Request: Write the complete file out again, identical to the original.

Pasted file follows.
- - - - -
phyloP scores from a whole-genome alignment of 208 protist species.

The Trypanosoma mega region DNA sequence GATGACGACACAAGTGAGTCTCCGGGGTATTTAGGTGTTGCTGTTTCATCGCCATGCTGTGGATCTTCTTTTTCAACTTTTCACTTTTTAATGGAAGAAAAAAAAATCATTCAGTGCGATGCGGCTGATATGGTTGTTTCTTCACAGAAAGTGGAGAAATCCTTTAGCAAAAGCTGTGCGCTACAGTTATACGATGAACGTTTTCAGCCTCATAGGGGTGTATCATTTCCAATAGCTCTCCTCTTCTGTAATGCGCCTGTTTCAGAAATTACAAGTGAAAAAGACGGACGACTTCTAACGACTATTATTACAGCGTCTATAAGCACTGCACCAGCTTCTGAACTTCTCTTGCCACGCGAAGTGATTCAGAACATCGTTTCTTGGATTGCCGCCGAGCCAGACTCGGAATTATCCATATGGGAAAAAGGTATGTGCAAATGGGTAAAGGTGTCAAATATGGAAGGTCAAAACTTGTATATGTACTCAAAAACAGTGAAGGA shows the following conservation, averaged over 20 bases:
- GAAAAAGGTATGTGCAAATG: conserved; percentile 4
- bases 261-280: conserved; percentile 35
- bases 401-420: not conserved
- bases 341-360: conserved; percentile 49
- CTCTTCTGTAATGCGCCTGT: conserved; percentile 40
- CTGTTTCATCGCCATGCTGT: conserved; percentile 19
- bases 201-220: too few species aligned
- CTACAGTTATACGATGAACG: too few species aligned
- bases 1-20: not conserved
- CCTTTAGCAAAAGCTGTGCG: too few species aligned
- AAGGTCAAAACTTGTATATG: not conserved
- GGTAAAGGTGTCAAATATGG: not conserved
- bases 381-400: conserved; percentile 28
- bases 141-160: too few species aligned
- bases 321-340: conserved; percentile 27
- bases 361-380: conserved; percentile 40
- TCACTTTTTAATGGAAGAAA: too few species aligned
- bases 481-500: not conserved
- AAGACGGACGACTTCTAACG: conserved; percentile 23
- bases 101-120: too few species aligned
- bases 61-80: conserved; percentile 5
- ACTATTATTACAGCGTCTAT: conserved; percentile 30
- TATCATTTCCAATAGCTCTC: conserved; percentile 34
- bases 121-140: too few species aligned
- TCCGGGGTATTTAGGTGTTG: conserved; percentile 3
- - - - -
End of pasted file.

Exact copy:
phyloP scores from a whole-genome alignment of 208 protist species.

The Trypanosoma mega region DNA sequence GATGACGACACAAGTGAGTCTCCGGGGTATTTAGGTGTTGCTGTTTCATCGCCATGCTGTGGATCTTCTTTTTCAACTTTTCACTTTTTAATGGAAGAAAAAAAAATCATTCAGTGCGATGCGGCTGATATGGTTGTTTCTTCACAGAAAGTGGAGAAATCCTTTAGCAAAAGCTGTGCGCTACAGTTATACGATGAACGTTTTCAGCCTCATAGGGGTGTATCATTTCCAATAGCTCTCCTCTTCTGTAATGCGCCTGTTTCAGAAATTACAAGTGAAAAAGACGGACGACTTCTAACGACTATTATTACAGCGTCTATAAGCACTGCACCAGCTTCTGAACTTCTCTTGCCACGCGAAGTGATTCAGAACATCGTTTCTTGGATTGCCGCCGAGCCAGACTCGGAATTATCCATATGGGAAAAAGGTATGTGCAAATGGGTAAAGGTGTCAAATATGGAAGGTCAAAACTTGTATATGTACTCAAAAACAGTGAAGGA shows the following conservation, averaged over 20 bases:
- GAAAAAGGTATGTGCAAATG: conserved; percentile 4
- bases 261-280: conserved; percentile 35
- bases 401-420: not conserved
- bases 341-360: conserved; percentile 49
- CTCTTCTGTAATGCGCCTGT: conserved; percentile 40
- CTGTTTCATCGCCATGCTGT: conserved; percentile 19
- bases 201-220: too few species aligned
- CTACAGTTATACGATGAACG: too few species aligned
- bases 1-20: not conserved
- CCTTTAGCAAAAGCTGTGCG: too few species aligned
- AAGGTCAAAACTTGTATATG: not conserved
- GGTAAAGGTGTCAAATATGG: not conserved
- bases 381-400: conserved; percentile 28
- bases 141-160: too few species aligned
- bases 321-340: conserved; percentile 27
- bases 361-380: conserved; percentile 40
- TCACTTTTTAATGGAAGAAA: too few species aligned
- bases 481-500: not conserved
- AAGACGGACGACTTCTAACG: conserved; percentile 23
- bases 101-120: too few species aligned
- bases 61-80: conserved; percentile 5
- ACTATTATTACAGCGTCTAT: conserved; percentile 30
- TATCATTTCCAATAGCTCTC: conserved; percentile 34
- bases 121-140: too few species aligned
- TCCGGGGTATTTAGGTGTTG: conserved; percentile 3